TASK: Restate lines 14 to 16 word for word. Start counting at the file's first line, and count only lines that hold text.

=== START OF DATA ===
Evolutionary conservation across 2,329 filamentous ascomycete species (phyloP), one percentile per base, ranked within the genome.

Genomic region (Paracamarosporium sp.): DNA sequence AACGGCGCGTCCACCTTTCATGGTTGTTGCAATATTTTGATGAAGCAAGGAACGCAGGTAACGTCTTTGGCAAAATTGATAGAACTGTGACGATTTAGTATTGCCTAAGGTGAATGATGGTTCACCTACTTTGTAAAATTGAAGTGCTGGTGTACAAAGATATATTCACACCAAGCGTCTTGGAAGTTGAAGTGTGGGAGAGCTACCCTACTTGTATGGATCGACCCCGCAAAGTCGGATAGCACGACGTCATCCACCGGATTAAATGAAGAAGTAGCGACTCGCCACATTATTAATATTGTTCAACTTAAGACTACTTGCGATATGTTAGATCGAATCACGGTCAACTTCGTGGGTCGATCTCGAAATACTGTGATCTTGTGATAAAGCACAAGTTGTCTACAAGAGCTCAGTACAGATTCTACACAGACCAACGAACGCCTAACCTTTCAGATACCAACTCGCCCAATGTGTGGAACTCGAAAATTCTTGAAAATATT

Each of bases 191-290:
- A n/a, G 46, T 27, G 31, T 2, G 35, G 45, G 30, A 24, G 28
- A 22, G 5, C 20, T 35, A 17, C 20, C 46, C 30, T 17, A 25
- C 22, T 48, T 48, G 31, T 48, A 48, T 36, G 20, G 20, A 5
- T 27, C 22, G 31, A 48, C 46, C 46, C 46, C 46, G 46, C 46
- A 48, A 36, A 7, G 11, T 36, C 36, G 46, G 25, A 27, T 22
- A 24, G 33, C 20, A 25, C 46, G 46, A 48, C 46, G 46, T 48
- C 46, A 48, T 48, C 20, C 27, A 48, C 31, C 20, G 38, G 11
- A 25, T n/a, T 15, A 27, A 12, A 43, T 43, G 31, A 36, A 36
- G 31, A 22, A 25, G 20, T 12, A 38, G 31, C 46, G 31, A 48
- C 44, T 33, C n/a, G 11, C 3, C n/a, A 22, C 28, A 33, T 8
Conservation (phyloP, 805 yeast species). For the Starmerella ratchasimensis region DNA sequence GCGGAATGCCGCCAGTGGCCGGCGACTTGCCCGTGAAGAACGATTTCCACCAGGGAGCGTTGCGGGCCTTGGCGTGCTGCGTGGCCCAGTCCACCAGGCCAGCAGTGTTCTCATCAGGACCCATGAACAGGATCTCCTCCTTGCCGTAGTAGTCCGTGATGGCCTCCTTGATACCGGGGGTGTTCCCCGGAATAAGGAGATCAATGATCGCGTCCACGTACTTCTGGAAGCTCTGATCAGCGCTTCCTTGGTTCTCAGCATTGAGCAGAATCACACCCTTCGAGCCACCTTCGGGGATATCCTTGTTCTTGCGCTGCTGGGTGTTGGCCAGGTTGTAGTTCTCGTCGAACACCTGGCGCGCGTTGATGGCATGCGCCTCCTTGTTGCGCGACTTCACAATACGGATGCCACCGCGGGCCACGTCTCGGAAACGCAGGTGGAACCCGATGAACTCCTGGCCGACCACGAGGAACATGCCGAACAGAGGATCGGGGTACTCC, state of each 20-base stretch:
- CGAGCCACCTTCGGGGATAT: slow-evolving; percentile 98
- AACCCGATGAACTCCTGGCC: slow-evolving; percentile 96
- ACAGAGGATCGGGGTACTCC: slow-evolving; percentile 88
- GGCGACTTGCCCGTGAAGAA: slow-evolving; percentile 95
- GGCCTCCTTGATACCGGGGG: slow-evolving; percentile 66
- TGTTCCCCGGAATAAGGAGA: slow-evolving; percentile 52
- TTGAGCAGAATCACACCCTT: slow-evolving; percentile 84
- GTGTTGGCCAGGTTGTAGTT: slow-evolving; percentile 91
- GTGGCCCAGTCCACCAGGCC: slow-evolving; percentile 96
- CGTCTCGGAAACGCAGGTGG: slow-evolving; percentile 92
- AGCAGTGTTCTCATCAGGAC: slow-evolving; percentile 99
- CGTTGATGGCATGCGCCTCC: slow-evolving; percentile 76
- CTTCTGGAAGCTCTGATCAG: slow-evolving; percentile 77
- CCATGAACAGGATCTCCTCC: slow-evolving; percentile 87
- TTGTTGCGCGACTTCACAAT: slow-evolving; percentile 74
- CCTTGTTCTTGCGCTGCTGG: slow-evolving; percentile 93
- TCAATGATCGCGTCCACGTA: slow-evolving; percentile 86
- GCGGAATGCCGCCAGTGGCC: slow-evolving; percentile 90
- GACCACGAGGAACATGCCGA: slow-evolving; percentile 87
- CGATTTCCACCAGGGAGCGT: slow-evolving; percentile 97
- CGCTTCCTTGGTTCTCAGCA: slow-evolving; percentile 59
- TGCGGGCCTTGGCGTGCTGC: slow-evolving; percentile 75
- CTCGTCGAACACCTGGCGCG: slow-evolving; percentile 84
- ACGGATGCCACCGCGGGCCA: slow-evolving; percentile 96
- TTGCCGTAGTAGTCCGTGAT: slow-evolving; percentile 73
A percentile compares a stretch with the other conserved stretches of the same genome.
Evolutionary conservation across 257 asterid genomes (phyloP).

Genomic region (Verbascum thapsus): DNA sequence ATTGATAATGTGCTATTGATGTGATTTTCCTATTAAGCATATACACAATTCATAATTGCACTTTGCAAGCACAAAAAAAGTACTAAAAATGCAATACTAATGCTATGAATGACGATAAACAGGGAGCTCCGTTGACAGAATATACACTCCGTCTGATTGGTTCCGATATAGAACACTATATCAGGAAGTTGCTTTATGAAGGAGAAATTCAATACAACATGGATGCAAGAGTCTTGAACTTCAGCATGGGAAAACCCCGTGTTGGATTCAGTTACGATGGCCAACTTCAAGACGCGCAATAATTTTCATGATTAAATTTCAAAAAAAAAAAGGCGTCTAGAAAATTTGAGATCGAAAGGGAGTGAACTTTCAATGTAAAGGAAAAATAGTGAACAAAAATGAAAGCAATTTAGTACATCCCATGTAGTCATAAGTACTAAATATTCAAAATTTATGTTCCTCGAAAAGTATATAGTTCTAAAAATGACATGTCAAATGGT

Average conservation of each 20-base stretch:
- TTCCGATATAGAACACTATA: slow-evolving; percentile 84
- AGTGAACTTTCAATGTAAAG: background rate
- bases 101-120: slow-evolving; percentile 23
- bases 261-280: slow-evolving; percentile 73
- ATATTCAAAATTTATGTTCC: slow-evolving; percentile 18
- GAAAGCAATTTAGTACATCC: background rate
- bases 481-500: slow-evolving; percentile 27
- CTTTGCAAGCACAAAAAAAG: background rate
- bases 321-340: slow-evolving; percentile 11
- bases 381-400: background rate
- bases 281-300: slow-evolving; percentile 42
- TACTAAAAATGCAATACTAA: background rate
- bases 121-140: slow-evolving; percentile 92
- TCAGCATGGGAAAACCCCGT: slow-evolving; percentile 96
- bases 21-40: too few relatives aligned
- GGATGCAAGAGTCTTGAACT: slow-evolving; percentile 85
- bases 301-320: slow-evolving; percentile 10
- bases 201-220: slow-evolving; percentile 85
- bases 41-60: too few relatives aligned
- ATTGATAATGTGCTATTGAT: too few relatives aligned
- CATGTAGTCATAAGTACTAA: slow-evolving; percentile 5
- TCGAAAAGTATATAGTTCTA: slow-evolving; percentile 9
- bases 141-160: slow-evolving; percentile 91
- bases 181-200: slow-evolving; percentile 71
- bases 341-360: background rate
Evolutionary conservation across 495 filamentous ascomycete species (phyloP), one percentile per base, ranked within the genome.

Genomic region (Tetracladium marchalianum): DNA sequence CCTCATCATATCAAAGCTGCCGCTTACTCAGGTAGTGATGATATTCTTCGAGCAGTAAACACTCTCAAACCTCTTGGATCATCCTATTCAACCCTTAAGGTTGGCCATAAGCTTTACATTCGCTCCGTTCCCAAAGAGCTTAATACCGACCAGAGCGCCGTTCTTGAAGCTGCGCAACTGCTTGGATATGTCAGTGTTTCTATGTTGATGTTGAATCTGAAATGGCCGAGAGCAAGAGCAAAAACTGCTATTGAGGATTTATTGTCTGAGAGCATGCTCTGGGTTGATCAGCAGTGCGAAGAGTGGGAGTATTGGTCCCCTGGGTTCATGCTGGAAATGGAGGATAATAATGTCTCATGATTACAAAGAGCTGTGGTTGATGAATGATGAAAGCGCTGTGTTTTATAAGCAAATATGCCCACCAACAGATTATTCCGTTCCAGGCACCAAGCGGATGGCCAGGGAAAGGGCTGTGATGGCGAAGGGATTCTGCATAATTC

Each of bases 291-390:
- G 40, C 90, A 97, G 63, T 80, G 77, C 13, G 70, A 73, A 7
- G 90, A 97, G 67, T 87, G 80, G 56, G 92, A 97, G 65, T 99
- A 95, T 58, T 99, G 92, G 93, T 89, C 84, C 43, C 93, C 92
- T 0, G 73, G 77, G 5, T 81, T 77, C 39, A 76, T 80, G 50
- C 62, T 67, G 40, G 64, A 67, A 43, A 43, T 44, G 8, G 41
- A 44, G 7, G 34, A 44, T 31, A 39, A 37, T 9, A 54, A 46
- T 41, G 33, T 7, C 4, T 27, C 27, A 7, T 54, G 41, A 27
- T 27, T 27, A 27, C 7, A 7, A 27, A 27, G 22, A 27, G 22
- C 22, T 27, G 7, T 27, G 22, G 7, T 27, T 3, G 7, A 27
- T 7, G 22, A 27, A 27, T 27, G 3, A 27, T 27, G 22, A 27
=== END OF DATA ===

Conservation (phyloP, 805 yeast species). For the Starmerella ratchasimensis region DNA sequence GCGGAATGCCGCCAGTGGCCGGCGACTTGCCCGTGAAGAACGATTTCCACCAGGGAGCGTTGCGGGCCTTGGCGTGCTGCGTGGCCCAGTCCACCAGGCCAGCAGTGTTCTCATCAGGACCCATGAACAGGATCTCCTCCTTGCCGTAGTAGTCCGTGATGGCCTCCTTGATACCGGGGGTGTTCCCCGGAATAAGGAGATCAATGATCGCGTCCACGTACTTCTGGAAGCTCTGATCAGCGCTTCCTTGGTTCTCAGCATTGAGCAGAATCACACCCTTCGAGCCACCTTCGGGGATATCCTTGTTCTTGCGCTGCTGGGTGTTGGCCAGGTTGTAGTTCTCGTCGAACACCTGGCGCGCGTTGATGGCATGCGCCTCCTTGTTGCGCGACTTCACAATACGGATGCCACCGCGGGCCACGTCTCGGAAACGCAGGTGGAACCCGATGAACTCCTGGCCGACCACGAGGAACATGCCGAACAGAGGATCGGGGTACTCC, state of each 20-base stretch:
- CGAGCCACCTTCGGGGATAT: slow-evolving; percentile 98
- AACCCGATGAACTCCTGGCC: slow-evolving; percentile 96